For all of "Little Women's" sentimental "moral pap" - as the author referred to her children's literature - Louisa May Alcott had one thing in mind when she whisked off the novel, uncopied and unrevised, to her publisher in 1868. The breadwinner of the house, she hoped the juvenile "pot boiler" (another Alcottism) would fetch a nice wad of cash for her increasingly needy family.
"Father saw Mr. Niles (of Roberts Brothers publishing house) about a fairy book. Mr. N. wants a girls' story, and I begin `Little Women,' " Alcott wrote in her journal in May. "So I plod away, though I don't enjoy this sort of thing. Never liked girls or knew many, except my sisters; but our queer plays and experiences may prove interesting."Little did she know. By October, "Little Women's" first part was published to such success that Alcott began Part 2 a month later.
The 35-year-old writer undertook "Little Women" not only for her family but also as a rueful gift to young readers, who had only pious, sweet and entirely unreal heroines on their bookshelves. The March girls of "Women" were wonderfully flawed, especially Alcott's alter-ego, Jo.
Like Jo, Alcott was torn between her free spirit and workaholism. But she "paddled her own canoe" as much as she could, remaining unmarried. When she died in 1888 after years of poor health caused by typhoid pneumonia, she had written nearly 300 books, articles and poems.
In a time when society promised girls little but marriage, the Alcotts cultivated individualism. "Their father would keep a daily diary about his daughters when they were growing up," says Emory University professor and Alcott scholar Charles Strickland. "He was very consciously progressive about education."
Bronson Alcott, a transcendentalist philosopher, was chummy with Concord, Mass., scribes Henry David Thoreau and Ralph Waldo Emerson, and their philosophies fueled Louisa's creative fire.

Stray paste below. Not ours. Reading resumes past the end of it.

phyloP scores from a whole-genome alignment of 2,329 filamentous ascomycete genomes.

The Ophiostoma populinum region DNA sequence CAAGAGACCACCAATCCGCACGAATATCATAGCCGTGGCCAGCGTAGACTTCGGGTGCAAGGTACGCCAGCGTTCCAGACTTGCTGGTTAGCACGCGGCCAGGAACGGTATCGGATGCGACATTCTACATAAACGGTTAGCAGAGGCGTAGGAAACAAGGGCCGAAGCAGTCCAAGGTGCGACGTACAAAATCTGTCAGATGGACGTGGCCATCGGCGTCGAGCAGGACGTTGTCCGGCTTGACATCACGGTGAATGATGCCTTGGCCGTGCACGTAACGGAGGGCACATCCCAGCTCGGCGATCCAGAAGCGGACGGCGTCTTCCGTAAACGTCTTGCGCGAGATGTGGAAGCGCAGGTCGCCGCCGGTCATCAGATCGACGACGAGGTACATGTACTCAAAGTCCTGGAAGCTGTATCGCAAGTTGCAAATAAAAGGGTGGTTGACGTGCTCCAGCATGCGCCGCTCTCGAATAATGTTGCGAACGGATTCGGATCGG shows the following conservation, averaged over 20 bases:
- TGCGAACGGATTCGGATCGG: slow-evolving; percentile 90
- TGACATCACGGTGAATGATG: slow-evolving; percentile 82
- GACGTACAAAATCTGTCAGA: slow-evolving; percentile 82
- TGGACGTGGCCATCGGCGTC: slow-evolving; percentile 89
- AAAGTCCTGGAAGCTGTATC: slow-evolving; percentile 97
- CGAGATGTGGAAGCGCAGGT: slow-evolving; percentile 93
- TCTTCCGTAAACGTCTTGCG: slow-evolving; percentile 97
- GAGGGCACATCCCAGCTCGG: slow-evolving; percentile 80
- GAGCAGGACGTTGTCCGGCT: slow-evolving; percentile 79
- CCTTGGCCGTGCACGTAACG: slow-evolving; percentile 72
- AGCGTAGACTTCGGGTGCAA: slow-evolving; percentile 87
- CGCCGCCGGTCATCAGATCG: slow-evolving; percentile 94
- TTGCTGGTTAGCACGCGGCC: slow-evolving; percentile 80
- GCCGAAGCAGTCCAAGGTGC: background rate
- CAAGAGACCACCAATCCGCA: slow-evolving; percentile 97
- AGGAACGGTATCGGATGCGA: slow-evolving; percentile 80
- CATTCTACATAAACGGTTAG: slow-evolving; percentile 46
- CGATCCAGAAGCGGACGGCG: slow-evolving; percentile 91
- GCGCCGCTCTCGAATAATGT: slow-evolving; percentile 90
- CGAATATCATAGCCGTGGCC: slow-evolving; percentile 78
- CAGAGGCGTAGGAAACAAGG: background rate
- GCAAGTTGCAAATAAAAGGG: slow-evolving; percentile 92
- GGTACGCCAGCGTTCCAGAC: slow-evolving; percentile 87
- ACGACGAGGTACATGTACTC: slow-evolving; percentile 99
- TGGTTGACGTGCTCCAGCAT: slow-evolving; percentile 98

Even the Alcotts' hardships were ahead of their time. Bronson Alcott conceived a transcendentalist, vegetarian commune called Fruitlands. The family lived there for six months and almost starved.
Poverty was Louisa's muse. To pay the bills, she penned fairy tales, novels, a memoir of her work as a Civil War nurse, and even sultry dime novels, written under a pen name.
Many readers have imagined Alcott as Jo - tossing her chestnut mane and exclaiming "Christopher Columbus!" Few know about Alcott's more serious endeavors, among them campaigning for temperance and women's suffrage. She was the first woman to register to vote in Concord.
The staff at Orchard House - the Alcott home-turned-museum in Concord that hosts up to 35,000 visitors a year - assures that many of Louisa's Jo-isms are alive and well in the little brown house.
"Louisa had the mood pillow," says Heather Campbell of Orchard House, referring to Jo's velvet bolster. "Louisa did have a bad temper, so her family devised the mood pillow for visitors. If it was upright, it meant come in. If it was lying down, it meant stay away from Louisa."
For generations of girls, that's been an impossible task.